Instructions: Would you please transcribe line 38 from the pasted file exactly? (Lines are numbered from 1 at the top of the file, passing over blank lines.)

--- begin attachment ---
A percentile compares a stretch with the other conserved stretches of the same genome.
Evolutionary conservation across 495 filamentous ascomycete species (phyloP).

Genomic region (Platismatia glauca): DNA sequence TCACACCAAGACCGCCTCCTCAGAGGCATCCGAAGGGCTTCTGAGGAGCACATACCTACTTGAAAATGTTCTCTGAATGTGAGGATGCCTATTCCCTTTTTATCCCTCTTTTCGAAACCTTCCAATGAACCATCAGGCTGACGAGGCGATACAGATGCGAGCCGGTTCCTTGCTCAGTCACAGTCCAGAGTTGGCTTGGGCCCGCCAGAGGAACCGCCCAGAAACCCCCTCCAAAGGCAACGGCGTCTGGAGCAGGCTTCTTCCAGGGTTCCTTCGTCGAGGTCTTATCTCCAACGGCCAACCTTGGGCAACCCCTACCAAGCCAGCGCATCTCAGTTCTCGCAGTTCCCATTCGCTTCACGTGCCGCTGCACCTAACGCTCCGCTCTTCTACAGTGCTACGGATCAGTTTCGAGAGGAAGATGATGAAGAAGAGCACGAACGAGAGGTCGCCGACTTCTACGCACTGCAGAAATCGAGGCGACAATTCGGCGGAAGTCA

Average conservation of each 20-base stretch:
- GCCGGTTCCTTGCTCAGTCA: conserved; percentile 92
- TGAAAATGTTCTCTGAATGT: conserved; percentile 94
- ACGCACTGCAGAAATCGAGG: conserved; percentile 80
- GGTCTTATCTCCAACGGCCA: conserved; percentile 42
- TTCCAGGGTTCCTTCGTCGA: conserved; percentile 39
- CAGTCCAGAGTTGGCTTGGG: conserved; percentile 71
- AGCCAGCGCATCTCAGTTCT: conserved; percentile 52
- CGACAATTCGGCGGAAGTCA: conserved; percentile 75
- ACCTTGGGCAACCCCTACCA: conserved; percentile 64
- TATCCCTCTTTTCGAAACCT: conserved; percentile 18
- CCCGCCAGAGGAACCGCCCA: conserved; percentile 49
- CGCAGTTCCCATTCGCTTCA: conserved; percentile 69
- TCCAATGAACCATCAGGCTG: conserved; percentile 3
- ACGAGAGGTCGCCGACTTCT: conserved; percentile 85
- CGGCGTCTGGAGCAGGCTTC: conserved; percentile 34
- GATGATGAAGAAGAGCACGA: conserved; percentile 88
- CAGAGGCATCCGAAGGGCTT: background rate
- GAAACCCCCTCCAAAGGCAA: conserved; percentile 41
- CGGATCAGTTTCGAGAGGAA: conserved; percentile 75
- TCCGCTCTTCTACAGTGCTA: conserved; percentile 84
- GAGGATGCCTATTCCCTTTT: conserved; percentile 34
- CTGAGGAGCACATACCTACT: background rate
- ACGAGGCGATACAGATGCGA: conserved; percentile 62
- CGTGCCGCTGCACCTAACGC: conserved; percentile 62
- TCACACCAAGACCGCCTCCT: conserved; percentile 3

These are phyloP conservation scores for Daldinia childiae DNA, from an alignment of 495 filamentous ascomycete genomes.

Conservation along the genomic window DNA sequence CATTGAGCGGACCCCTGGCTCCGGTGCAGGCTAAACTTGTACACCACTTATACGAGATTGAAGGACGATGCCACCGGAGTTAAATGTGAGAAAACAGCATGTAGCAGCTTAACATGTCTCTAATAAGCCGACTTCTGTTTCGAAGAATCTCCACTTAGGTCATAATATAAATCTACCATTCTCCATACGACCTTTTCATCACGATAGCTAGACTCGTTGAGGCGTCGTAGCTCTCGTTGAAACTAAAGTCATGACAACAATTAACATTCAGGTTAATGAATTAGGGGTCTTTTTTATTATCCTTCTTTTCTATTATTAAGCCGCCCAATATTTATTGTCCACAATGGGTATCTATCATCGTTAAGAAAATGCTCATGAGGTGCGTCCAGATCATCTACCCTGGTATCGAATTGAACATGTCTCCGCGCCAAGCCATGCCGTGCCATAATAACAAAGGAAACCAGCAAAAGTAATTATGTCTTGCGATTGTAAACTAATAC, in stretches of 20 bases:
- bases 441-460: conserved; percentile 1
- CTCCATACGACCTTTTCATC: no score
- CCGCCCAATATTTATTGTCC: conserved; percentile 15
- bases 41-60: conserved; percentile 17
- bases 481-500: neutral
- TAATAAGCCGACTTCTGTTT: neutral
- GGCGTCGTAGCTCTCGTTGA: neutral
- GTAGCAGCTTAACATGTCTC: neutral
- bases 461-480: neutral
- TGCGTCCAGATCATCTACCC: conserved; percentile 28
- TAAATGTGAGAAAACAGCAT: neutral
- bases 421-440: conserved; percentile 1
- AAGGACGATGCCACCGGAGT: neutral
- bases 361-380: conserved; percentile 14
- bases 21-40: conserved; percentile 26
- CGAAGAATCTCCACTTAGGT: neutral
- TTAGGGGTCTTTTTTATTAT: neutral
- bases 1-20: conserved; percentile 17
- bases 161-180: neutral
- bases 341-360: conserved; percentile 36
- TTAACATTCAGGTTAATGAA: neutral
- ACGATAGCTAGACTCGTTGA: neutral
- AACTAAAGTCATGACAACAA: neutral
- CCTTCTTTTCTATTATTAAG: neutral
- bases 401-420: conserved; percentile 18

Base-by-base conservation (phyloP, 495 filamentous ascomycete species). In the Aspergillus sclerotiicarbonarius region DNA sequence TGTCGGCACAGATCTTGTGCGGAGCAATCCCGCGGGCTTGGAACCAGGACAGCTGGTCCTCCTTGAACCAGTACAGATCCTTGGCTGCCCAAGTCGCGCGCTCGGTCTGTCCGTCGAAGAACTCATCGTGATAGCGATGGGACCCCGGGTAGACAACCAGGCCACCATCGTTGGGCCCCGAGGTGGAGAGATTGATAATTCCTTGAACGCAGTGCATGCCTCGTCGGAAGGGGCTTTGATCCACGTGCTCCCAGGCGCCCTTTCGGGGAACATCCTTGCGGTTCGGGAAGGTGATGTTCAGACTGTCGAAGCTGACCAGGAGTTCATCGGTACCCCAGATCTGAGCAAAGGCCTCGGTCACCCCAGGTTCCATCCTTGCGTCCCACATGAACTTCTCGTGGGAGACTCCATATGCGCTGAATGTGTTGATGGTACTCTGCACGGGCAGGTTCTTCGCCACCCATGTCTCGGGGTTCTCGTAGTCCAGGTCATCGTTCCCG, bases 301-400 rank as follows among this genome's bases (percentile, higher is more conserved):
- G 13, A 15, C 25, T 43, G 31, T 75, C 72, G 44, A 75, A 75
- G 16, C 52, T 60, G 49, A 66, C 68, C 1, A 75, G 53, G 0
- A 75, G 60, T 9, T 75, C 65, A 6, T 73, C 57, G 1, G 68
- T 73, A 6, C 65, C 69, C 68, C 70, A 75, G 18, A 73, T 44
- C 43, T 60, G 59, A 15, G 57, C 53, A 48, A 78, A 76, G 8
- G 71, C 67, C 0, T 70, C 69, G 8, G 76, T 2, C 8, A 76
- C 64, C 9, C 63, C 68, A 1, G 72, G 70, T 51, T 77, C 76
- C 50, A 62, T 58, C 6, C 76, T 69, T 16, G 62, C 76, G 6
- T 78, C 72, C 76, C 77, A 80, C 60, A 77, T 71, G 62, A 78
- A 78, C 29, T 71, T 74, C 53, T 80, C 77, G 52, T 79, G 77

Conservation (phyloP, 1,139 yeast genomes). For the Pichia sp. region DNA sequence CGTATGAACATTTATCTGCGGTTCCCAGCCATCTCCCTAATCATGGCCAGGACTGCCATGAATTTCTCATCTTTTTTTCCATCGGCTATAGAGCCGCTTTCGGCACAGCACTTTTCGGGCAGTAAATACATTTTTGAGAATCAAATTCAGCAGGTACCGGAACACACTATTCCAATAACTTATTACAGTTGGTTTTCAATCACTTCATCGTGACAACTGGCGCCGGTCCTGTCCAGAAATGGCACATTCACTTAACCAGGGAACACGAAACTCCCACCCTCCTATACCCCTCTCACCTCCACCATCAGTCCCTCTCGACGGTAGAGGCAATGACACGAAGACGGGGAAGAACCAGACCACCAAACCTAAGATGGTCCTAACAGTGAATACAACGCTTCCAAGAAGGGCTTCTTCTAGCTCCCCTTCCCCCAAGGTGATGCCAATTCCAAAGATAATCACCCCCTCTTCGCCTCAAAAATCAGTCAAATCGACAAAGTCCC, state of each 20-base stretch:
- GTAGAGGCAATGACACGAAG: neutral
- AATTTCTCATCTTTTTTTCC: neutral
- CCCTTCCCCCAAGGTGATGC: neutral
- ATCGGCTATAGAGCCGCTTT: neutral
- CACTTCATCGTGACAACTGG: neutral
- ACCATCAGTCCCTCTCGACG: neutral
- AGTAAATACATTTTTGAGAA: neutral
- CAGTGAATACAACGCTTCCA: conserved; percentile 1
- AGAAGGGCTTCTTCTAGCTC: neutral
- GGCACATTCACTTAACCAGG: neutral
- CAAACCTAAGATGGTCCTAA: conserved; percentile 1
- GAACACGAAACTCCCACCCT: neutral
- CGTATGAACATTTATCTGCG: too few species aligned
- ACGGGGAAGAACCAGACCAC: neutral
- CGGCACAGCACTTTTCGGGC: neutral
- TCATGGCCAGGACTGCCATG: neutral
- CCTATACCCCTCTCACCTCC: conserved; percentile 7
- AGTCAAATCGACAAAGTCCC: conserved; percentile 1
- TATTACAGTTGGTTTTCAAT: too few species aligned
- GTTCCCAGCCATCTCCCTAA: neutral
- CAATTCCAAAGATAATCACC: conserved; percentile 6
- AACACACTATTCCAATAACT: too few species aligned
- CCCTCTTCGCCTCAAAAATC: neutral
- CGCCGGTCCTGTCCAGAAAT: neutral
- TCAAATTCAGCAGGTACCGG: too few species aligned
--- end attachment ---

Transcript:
- GGCGTCGTAGCTCTCGTTGA: neutral